Iron Man 2 (2.5 of 4)

The biggest problem with this arc-reactor powered action movie stems from an overly star-powered cast. John Favreau probably had a meeting the first day of the shoot that went something like this: “Thanks for showing up, Don Cheadle, Mickey Rourke, Sam Rockwell, Scarlett Johansson, Robert Downey Jr, Gwyneth Paltrow and Samuel L. Jackson, but we have less than two hours of movie to work with, mind sharing?”

Robert Downey Jr. returns as Tony Stark only this time he’s less of a public phenom and more of alcoholic, egotistical prick. And he likes it that way. The conflict arises between his irresponsibility and the great pressure put on him by the world leaders to keep peace around the planet (Iron Man negotiates treaties to stop nukes?).

Sam Rockwell plays Justin Hammer, owner of an arms manufacturing company, he bails out criminals and deals closely with US Military Generals. I know what you’re thinking: “How does he cover up a wicked evil scheme like that?” I don’t know. I only watched the movie. I do know it looks very easy.

Iron Man 2 introduces roughly 912837 characters it doesn’t need. Among them are the wonderful Samuel L. Jackson and Scarlett Johansson. Sadly, as wonderful and talented as they may be, they are merely excess here. In a movie filled with some of my favorite actors I was surprised to find myself bored of them. There were moments sitting in the theater where I was twiddling my thumbs waiting for the next relevant thing to happen.

What I was given was some interesting background development of Stark. His dad, his ego and his shortcomings are all explained in a rather implausible but highly effective scene where he watches his dad’s company’s old promotional video. They bond through time and the magic of home videos, it’s touching, but we have 912837 characters to think about so let’s move on.

Stark’s father and Ivan Vanko’s (Mickey Rourke) father worked together, Ivan is sort of angsty about the way that Tony has used their fathers’ brilliance. So when his father dies, he does the only reasonable thing and become a super-villain. I’m not complaining, Rourke’s character is cool. Very cool. Vanko trying to kill Stark on a race track is hands down the best scene in the movie, and includes some of the coolest effects (the briefcase to Iron Man costume change, and Vanko’s energy-whip arm extensions).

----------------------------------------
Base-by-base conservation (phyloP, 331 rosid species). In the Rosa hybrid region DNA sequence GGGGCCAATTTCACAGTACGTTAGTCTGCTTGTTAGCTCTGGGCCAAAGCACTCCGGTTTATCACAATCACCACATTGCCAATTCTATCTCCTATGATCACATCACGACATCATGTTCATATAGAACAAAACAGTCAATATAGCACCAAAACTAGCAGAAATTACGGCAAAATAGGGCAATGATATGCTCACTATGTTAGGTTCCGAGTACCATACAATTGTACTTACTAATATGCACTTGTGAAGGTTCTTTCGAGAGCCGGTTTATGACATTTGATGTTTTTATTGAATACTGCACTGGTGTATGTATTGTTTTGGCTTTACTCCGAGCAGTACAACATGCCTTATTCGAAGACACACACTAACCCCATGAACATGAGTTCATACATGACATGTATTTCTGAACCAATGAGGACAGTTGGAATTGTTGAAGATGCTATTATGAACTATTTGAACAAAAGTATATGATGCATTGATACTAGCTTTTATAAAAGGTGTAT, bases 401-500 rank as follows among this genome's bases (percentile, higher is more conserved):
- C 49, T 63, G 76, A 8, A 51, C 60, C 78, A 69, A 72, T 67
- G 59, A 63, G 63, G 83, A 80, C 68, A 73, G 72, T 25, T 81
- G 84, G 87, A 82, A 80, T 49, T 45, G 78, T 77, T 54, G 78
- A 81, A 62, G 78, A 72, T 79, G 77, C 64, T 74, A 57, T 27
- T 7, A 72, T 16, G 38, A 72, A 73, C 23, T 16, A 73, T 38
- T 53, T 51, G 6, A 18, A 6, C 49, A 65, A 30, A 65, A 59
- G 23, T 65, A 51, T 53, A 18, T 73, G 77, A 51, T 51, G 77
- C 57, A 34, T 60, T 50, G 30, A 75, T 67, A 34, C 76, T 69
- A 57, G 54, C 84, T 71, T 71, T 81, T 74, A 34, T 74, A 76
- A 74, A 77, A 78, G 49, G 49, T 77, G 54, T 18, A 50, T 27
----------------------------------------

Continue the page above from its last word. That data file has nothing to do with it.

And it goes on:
After the assault however, Vanko is locked up in “maximum security.” Hammer creates an elaborate escape plan for Vanko and then hires him (he has lots of US military money to spend) to construct an army. The army will serve two purposes: 1) It will make trillions of dollars and 2) It will turn Hammer into a rock star which is very important. Vanko double crosses Hammer (surprise!) and recreates his own arc-reactor suit to fight Iron Man again. The movie ends in a 20 second final battle that redefines anti-climactic.

The acting is solid, the action and effects are (when they happen) fantastic, the players are cool. However, the 35 minutes that are devoted to Jackson and Johansson should’ve been given to Rourke. Vanko as a character was far more interesting and fun to watch. I liked the movie, just not as much as I could have. 

A true enemy was never fully grasped, Favreau had the opportunity, he put a great villain on the screen, made him look fierce and then forgot about him so everyone could see Johansson in a bra. In short the movie wasn’t long enough to do the characters justice and the characters were why we came back for round two in the first place.

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